another Boston spring
For I know the plans I have for you, declares the Lord…
Plans to give you hope and a future (and esophagus, palate, functioning airway)…
You will seek me and find me when you seek me with you whole (or 3 chambered defunct) heart
Lydia has been in a great mood since I came to visit. She gave me a great early mother’s day present with her big toothy grin, waving hand and dancing legs and seemed very delighted to have a visitor.
In recap of the past week, Will and Kate got hitched, Osama expired unexpectedly, and Lydia was extubated for not quite 24 hours before getting reintubated after her bronchoscopy last Thursday. The good news about her bronch was her lower airway looked decent and no big issues with her trachea. She does have pretty significant larygomalacia (literally a soft larynx) some swelling of her epiglottis and some granulation tissue on her vocal cords which thankfully are moving. ENT decided to extubate her afterward thinking a CPAP mask would be enough but after all night of blasting her little face off with her Darth Baby mask and frequent suctioning she collapsed her left lung and had to get her tube put back in. Her lungs are much better now and she spends most of the day just on pressure support doing all the breathing on her own. She also had a cardiac cath on Tuesday which showed she still had too much blood going to her lungs as some of the blood was going around the device they placed at her last cath. They put some more coils behind the device to help the issue and decided her shunt is an okay size.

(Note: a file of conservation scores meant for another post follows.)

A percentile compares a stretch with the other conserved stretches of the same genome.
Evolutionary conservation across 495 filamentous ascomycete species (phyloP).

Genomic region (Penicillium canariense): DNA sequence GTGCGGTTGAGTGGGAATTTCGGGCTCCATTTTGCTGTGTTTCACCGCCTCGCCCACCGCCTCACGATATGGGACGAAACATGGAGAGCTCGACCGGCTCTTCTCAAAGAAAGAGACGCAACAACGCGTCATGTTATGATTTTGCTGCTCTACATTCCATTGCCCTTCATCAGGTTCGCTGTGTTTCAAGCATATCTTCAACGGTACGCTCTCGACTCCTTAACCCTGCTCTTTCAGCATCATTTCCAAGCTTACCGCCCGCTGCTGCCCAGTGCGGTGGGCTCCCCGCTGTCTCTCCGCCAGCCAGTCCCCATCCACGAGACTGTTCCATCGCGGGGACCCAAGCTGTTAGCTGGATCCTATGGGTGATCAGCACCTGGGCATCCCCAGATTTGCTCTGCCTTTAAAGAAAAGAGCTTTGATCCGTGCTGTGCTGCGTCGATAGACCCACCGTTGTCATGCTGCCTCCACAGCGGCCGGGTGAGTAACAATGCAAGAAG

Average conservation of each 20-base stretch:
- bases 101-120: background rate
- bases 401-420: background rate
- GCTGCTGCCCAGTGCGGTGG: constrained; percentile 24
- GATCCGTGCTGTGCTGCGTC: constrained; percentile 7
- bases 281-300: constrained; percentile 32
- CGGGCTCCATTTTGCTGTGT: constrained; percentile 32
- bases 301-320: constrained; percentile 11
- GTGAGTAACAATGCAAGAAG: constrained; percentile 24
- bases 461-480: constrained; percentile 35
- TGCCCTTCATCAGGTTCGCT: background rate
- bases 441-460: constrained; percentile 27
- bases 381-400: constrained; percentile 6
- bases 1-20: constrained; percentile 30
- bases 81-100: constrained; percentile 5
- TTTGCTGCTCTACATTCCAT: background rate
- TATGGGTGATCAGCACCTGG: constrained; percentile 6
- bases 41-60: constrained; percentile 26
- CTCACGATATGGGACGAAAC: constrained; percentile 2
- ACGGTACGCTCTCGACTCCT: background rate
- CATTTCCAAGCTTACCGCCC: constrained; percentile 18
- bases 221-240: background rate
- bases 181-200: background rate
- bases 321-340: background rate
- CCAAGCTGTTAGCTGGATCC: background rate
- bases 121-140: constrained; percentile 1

Tomorrow we have yet another pow wow with all of Boston’s finest medical staff including but not limited to surgery, cardiology, cardiac surgery, CICU attending, child life, social work, nursing, palliative care team (my idea to get yet another opinion in the ever confusing egg vs chicken debate of treating Lydia), nursing and maybe a few nice cafeteria workers to provide some refreshments. I’m pretty sure if we had every specialty that has ever been involved with Lydia, most of the hospital staff would be present. At least we’ve yet to run into Neurosurgery and Oncology (knock on wood). I’m hoping to get some things finalized and the next stage set to go. As much as I love seeing her awake and playful, more surgeries are her only ticket to coming home and we most want her to be safe at home where we feel we can care for her without turning our house into an ICU. So debating right now: trach? trying to extubate again as if 3rd time might be the charm? surgery for her epiglottis to help her airway? push for esophagus surgery? stabilize for Glenn procedure (first stage) for heart? I think I’m leaning towards pushing for the esophagus surgery and then if she can’t extubate after connection, move to the trach but the worry is if her lungs are under too much more stress she may not be a candidate for the fontan procedure (the best heart surgery for her condition) and we’d be eventually waiting for a new heart. We’ve always known some day the possibility of waiting for a child to die to save ours could be very real but I still have high hopes the Fontan could give her a good 20-30 years and maybe there will be other alternatives to organ donation. [Side note: please sign the donation box on your license – you really won’t need those parts in heaven]. She’s a complicated but amazingly tough and resilient little cookie.
Here’s some happy girl pics and Lydia’s first ballet shoes courtesy of my 6th grade home ec skills and Martha Stewart crafts.
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